I'm considering a multi-unit buy and hold property. I own two properties already, however, I found and placed those tenants.
This would be my first time walking into a situation where the tenants are already in place. What sort of questions are important to ask?
This is what I've come up with:
--ask for a copy of the leases and tenant app. make sure every tenant is on a lease, no verbal agreements
--which lease(s) will be ending soon?
--which/how many tenants have been late? how many times?
--are you evicting any one right now?
--what improvements/updates have you done to the property in the last year? 5 years?
--any additional people in the property that were not on the original lease (given the area, I have to ask this...it's quite a possibility)
--are any of the tenants the owner's family members?
--how do the tenants pay rent? (I ask this because my current tenants pay me by only TWO methods that are SAFE for me--electronically/online or direct deposit in a special bank account)
--are appliances tenants or owner's?
**Am I missing anything??? Thanks in advance for your help BP. ;)
I have heard there are papers you can ask them to fill out to confirm what they are paying in rent and who owns the appliances etc. I have never seen them myself. I would ask for tax returns on the apartment complex. It does sometimes happen that tenants are not paying rent or are paying less than what they show you so that you will want to pay more for the property. You might ask them what needs fixed and what is good about about the building or current management. Find out how much is being held for deposits, they need to be transferred to you. You also need any documentation of the condition of the apartment when the tenant moved in. Since you did not do the inspection how do you dispute the hole in the wall was not there when they rented? Anyway good luck.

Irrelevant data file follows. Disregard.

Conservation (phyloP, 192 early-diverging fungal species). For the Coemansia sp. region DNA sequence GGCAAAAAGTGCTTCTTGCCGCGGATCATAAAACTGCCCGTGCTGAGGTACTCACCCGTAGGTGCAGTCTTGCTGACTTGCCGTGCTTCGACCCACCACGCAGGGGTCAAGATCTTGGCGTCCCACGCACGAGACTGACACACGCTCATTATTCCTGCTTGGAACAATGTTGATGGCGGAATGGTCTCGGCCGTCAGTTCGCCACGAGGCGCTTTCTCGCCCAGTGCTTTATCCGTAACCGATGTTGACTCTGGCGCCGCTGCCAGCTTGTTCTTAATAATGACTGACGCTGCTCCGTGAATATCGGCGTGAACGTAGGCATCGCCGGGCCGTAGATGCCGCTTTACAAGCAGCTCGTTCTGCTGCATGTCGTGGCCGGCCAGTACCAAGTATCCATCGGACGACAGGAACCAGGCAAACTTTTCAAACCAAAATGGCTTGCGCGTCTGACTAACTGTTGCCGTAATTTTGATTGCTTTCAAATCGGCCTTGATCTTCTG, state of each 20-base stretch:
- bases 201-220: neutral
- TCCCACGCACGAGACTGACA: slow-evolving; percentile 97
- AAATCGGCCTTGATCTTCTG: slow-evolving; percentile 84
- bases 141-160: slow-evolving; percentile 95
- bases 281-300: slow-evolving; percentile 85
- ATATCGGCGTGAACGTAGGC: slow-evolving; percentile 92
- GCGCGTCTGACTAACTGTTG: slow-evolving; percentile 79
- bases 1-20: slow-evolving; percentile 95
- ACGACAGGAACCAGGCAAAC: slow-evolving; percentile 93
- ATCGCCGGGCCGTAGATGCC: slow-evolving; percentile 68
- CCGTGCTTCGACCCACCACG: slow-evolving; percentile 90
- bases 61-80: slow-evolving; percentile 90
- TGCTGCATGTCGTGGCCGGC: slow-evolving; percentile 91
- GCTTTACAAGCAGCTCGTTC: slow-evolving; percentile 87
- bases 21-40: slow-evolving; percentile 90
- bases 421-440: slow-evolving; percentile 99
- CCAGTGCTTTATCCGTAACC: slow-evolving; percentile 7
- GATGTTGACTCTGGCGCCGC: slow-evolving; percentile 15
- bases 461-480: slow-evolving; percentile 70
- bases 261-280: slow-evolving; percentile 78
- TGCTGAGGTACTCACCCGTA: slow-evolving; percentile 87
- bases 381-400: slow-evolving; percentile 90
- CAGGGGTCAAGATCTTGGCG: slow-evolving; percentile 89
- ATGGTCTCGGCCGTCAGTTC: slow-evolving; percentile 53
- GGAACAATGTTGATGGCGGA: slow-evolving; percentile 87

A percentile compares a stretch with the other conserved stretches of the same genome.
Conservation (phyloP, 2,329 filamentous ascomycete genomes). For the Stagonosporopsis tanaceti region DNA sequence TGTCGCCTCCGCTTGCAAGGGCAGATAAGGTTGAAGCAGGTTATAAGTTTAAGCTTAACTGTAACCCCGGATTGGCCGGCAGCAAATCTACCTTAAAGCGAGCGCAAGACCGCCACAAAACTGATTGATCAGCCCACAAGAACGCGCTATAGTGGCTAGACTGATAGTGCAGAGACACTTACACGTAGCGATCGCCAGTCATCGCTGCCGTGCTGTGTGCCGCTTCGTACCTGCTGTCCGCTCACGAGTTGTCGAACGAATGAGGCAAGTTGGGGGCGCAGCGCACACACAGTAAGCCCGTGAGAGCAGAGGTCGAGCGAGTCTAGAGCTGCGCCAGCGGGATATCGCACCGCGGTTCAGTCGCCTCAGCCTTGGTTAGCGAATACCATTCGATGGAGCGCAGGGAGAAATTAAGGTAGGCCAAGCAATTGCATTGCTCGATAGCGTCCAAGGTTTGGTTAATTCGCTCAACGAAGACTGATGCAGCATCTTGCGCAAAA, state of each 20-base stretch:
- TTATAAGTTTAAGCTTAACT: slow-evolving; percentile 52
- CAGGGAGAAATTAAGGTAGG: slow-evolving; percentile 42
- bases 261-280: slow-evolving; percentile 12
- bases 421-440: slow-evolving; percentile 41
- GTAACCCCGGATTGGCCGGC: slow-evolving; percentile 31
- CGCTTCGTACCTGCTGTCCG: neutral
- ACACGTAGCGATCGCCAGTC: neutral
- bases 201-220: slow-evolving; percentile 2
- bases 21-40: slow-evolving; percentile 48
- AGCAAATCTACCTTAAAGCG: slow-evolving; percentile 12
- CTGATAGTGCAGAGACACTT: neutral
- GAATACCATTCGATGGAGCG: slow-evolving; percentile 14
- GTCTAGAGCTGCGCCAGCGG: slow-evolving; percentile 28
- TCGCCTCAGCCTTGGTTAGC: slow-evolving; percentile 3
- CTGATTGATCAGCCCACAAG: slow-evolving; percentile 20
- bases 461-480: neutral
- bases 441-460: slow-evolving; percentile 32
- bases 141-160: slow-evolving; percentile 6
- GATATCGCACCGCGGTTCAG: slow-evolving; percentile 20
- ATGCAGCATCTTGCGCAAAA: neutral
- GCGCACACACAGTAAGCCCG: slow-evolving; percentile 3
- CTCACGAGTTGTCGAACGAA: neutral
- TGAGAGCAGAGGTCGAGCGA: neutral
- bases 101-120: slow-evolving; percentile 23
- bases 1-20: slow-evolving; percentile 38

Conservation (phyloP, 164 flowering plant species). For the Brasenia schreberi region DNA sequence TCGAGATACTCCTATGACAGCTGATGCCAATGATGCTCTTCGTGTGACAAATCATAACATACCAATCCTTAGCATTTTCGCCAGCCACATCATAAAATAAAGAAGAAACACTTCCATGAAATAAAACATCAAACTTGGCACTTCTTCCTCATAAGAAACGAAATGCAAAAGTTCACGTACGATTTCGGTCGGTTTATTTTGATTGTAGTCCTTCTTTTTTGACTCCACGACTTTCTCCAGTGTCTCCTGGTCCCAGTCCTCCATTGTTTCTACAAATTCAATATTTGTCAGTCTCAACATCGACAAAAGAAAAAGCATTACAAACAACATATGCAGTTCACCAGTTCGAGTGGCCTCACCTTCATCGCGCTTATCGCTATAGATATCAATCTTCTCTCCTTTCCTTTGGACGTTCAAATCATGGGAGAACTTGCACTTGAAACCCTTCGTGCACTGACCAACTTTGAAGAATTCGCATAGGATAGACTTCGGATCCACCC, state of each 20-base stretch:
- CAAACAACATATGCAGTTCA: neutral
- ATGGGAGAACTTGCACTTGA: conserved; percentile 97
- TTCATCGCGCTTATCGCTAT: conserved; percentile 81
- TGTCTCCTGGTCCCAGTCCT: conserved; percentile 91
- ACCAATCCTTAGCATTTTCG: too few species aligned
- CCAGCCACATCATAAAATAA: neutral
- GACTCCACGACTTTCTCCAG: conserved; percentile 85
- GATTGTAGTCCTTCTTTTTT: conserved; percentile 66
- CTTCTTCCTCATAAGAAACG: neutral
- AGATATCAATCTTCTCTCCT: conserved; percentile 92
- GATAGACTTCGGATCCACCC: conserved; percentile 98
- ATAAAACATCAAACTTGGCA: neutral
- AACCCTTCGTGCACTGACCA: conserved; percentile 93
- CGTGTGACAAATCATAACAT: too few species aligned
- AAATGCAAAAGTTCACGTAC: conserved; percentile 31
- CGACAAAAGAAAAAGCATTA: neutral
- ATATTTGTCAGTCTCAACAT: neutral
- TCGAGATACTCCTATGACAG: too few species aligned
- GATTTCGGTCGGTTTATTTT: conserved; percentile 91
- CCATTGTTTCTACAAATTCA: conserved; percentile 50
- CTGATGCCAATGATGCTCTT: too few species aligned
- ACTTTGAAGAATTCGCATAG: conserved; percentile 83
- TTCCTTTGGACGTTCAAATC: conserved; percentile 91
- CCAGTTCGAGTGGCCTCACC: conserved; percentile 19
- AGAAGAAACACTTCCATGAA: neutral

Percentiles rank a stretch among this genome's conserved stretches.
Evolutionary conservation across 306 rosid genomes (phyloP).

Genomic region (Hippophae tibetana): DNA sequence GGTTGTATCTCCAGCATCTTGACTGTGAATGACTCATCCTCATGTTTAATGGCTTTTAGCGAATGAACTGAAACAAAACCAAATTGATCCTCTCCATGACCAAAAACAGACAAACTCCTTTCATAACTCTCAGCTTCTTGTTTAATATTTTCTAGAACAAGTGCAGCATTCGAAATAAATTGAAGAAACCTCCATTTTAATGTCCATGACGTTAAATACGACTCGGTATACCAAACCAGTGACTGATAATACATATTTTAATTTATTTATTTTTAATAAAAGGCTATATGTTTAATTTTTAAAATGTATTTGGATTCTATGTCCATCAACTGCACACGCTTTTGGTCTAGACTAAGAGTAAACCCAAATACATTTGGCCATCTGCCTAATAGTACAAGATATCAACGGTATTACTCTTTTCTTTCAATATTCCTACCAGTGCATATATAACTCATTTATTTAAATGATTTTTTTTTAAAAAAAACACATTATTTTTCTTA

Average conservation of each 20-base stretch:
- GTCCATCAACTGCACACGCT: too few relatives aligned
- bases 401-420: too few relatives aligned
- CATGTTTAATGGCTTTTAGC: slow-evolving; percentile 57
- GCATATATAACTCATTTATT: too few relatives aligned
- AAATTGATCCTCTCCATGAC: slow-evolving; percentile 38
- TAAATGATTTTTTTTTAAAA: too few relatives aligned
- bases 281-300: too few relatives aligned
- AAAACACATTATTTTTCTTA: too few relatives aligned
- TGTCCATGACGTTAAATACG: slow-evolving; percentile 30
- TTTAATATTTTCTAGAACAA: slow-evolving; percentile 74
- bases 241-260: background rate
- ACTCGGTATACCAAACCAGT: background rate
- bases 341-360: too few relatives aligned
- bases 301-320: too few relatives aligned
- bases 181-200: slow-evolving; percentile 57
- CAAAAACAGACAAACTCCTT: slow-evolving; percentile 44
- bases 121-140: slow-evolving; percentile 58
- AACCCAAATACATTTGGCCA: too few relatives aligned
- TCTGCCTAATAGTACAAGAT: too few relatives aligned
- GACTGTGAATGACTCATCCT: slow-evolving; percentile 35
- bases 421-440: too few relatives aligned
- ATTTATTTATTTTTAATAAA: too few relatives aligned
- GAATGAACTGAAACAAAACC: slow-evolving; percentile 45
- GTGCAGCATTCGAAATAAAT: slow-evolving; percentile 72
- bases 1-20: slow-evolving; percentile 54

Ask the owner or building manager how they screen the tenant and their approving process. What are their requirements? And why were those requirements important to them.
Check the property address against sex offenders database. See if any of these guys live there.
The last place we went in contract on, I did some online checking of the people on the leases. I quickly found 9 years worth of assault/felony theft/domestic violence convictions against one of the tenants. So if you get to the contract state, a few minutes of court record sleuthing could be worth your while. Our deal fell through for financial reasons, so we didn't have to decide whether we even wanted to deal with that situation.
@Pam R. Whoa...crazy, but good to know. What website did you visit for this information?
@Kimberly Land - All our city/county criminal records are online, and free. They even include PDFs and docket details. Of course, I see you're in Chicago - much bigger pond. I'm in a small town of 35,000 - pretty hard to hide here.
@Kimberly Land If you ask for the tenant's application that's on file and its not provided to you by the current owner I would supply my own application(s) and insist that each applicant age 18 and over complete it for you. You would be surprised how long something as simple as providing general applicant information will take...
Something that I did not do with my first rental property (great lesson learned) is to ask for concrete evidence, e.g., receipts, of the current tenant's previous 3 to 6 months rental payments. This will help to corroborate the answers to your question above (--which/how many tenants have been late? how many times?)
Keep it simple:
1. lease (will have all contact info)
2. Security Deposit receipt (you will get a sellers credit at closing if they exist)
3. Last 12 mos P&L which will show any late rents
I don't see why you'd need any other information.
Thanks everyone for taking time to answer ...this has been so helpful.
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